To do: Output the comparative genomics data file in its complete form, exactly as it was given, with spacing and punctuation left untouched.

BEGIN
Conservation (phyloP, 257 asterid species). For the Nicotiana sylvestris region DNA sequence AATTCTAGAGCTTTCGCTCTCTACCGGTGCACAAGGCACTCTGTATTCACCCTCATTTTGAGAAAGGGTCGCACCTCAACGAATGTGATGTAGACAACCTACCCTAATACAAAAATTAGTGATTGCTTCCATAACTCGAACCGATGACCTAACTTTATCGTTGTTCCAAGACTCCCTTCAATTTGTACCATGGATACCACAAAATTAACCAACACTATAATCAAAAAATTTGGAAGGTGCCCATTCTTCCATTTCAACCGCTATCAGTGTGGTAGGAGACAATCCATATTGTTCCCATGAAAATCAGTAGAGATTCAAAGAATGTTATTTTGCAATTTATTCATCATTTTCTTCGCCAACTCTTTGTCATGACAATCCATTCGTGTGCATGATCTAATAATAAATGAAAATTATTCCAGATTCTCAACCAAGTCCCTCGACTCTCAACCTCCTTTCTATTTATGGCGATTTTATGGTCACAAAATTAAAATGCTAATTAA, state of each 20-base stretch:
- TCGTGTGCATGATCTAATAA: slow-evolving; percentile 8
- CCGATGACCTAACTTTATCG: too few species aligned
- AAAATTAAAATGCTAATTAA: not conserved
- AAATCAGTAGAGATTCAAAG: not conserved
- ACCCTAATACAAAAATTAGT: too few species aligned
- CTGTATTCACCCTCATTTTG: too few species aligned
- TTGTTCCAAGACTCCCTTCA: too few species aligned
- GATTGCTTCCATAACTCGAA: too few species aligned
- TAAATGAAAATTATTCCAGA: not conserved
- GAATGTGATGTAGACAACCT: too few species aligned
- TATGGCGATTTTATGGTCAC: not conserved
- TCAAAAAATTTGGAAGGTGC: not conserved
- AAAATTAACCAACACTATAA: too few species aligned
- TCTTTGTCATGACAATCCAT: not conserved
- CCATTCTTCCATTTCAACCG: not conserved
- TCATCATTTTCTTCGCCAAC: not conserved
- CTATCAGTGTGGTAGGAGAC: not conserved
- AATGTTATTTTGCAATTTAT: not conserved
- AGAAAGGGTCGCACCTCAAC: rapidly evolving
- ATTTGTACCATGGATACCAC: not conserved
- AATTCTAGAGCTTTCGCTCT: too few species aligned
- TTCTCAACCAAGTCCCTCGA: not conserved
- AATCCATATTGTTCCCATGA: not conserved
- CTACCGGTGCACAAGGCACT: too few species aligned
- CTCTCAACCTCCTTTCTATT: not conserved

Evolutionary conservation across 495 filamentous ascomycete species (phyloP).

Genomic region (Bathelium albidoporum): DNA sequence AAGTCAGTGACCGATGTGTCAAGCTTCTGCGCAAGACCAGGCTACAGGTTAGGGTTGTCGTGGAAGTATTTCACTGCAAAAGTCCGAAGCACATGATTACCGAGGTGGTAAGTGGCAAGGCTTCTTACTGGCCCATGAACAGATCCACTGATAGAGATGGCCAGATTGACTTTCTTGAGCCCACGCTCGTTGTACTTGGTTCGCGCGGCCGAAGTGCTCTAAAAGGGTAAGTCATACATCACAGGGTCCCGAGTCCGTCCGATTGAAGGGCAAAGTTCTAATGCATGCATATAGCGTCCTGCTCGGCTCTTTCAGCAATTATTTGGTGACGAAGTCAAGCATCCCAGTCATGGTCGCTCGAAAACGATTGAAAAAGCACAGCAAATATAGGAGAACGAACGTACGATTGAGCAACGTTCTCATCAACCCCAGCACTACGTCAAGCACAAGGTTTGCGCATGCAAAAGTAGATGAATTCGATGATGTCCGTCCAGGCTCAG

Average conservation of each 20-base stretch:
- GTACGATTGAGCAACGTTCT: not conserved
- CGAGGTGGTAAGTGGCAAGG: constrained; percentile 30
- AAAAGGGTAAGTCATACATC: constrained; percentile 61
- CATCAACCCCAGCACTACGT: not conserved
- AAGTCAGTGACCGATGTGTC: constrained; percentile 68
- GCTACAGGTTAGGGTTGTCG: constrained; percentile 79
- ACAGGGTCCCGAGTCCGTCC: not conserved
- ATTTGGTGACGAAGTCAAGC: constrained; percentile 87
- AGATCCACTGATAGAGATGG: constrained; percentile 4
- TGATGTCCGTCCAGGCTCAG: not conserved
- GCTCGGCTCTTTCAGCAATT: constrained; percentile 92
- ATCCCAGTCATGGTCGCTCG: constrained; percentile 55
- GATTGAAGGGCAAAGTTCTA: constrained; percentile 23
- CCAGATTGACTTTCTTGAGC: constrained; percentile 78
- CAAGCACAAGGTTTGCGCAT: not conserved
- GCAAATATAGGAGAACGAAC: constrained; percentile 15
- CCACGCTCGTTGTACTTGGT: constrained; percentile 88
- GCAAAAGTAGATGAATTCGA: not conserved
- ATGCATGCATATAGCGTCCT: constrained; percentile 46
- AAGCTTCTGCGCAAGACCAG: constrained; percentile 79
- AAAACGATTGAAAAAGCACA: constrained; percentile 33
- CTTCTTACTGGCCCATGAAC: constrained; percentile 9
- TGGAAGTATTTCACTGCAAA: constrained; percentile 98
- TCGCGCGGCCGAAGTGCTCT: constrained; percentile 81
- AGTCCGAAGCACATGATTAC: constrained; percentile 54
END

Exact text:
Conservation (phyloP, 257 asterid species). For the Nicotiana sylvestris region DNA sequence AATTCTAGAGCTTTCGCTCTCTACCGGTGCACAAGGCACTCTGTATTCACCCTCATTTTGAGAAAGGGTCGCACCTCAACGAATGTGATGTAGACAACCTACCCTAATACAAAAATTAGTGATTGCTTCCATAACTCGAACCGATGACCTAACTTTATCGTTGTTCCAAGACTCCCTTCAATTTGTACCATGGATACCACAAAATTAACCAACACTATAATCAAAAAATTTGGAAGGTGCCCATTCTTCCATTTCAACCGCTATCAGTGTGGTAGGAGACAATCCATATTGTTCCCATGAAAATCAGTAGAGATTCAAAGAATGTTATTTTGCAATTTATTCATCATTTTCTTCGCCAACTCTTTGTCATGACAATCCATTCGTGTGCATGATCTAATAATAAATGAAAATTATTCCAGATTCTCAACCAAGTCCCTCGACTCTCAACCTCCTTTCTATTTATGGCGATTTTATGGTCACAAAATTAAAATGCTAATTAA, state of each 20-base stretch:
- TCGTGTGCATGATCTAATAA: slow-evolving; percentile 8
- CCGATGACCTAACTTTATCG: too few species aligned
- AAAATTAAAATGCTAATTAA: not conserved
- AAATCAGTAGAGATTCAAAG: not conserved
- ACCCTAATACAAAAATTAGT: too few species aligned
- CTGTATTCACCCTCATTTTG: too few species aligned
- TTGTTCCAAGACTCCCTTCA: too few species aligned
- GATTGCTTCCATAACTCGAA: too few species aligned
- TAAATGAAAATTATTCCAGA: not conserved
- GAATGTGATGTAGACAACCT: too few species aligned
- TATGGCGATTTTATGGTCAC: not conserved
- TCAAAAAATTTGGAAGGTGC: not conserved
- AAAATTAACCAACACTATAA: too few species aligned
- TCTTTGTCATGACAATCCAT: not conserved
- CCATTCTTCCATTTCAACCG: not conserved
- TCATCATTTTCTTCGCCAAC: not conserved
- CTATCAGTGTGGTAGGAGAC: not conserved
- AATGTTATTTTGCAATTTAT: not conserved
- AGAAAGGGTCGCACCTCAAC: rapidly evolving
- ATTTGTACCATGGATACCAC: not conserved
- AATTCTAGAGCTTTCGCTCT: too few species aligned
- TTCTCAACCAAGTCCCTCGA: not conserved
- AATCCATATTGTTCCCATGA: not conserved
- CTACCGGTGCACAAGGCACT: too few species aligned
- CTCTCAACCTCCTTTCTATT: not conserved

Evolutionary conservation across 495 filamentous ascomycete species (phyloP).

Genomic region (Bathelium albidoporum): DNA sequence AAGTCAGTGACCGATGTGTCAAGCTTCTGCGCAAGACCAGGCTACAGGTTAGGGTTGTCGTGGAAGTATTTCACTGCAAAAGTCCGAAGCACATGATTACCGAGGTGGTAAGTGGCAAGGCTTCTTACTGGCCCATGAACAGATCCACTGATAGAGATGGCCAGATTGACTTTCTTGAGCCCACGCTCGTTGTACTTGGTTCGCGCGGCCGAAGTGCTCTAAAAGGGTAAGTCATACATCACAGGGTCCCGAGTCCGTCCGATTGAAGGGCAAAGTTCTAATGCATGCATATAGCGTCCTGCTCGGCTCTTTCAGCAATTATTTGGTGACGAAGTCAAGCATCCCAGTCATGGTCGCTCGAAAACGATTGAAAAAGCACAGCAAATATAGGAGAACGAACGTACGATTGAGCAACGTTCTCATCAACCCCAGCACTACGTCAAGCACAAGGTTTGCGCATGCAAAAGTAGATGAATTCGATGATGTCCGTCCAGGCTCAG

Average conservation of each 20-base stretch:
- GTACGATTGAGCAACGTTCT: not conserved
- CGAGGTGGTAAGTGGCAAGG: constrained; percentile 30
- AAAAGGGTAAGTCATACATC: constrained; percentile 61
- CATCAACCCCAGCACTACGT: not conserved
- AAGTCAGTGACCGATGTGTC: constrained; percentile 68
- GCTACAGGTTAGGGTTGTCG: constrained; percentile 79
- ACAGGGTCCCGAGTCCGTCC: not conserved
- ATTTGGTGACGAAGTCAAGC: constrained; percentile 87
- AGATCCACTGATAGAGATGG: constrained; percentile 4
- TGATGTCCGTCCAGGCTCAG: not conserved
- GCTCGGCTCTTTCAGCAATT: constrained; percentile 92
- ATCCCAGTCATGGTCGCTCG: constrained; percentile 55
- GATTGAAGGGCAAAGTTCTA: constrained; percentile 23
- CCAGATTGACTTTCTTGAGC: constrained; percentile 78
- CAAGCACAAGGTTTGCGCAT: not conserved
- GCAAATATAGGAGAACGAAC: constrained; percentile 15
- CCACGCTCGTTGTACTTGGT: constrained; percentile 88
- GCAAAAGTAGATGAATTCGA: not conserved
- ATGCATGCATATAGCGTCCT: constrained; percentile 46
- AAGCTTCTGCGCAAGACCAG: constrained; percentile 79
- AAAACGATTGAAAAAGCACA: constrained; percentile 33
- CTTCTTACTGGCCCATGAAC: constrained; percentile 9
- TGGAAGTATTTCACTGCAAA: constrained; percentile 98
- TCGCGCGGCCGAAGTGCTCT: constrained; percentile 81
- AGTCCGAAGCACATGATTAC: constrained; percentile 54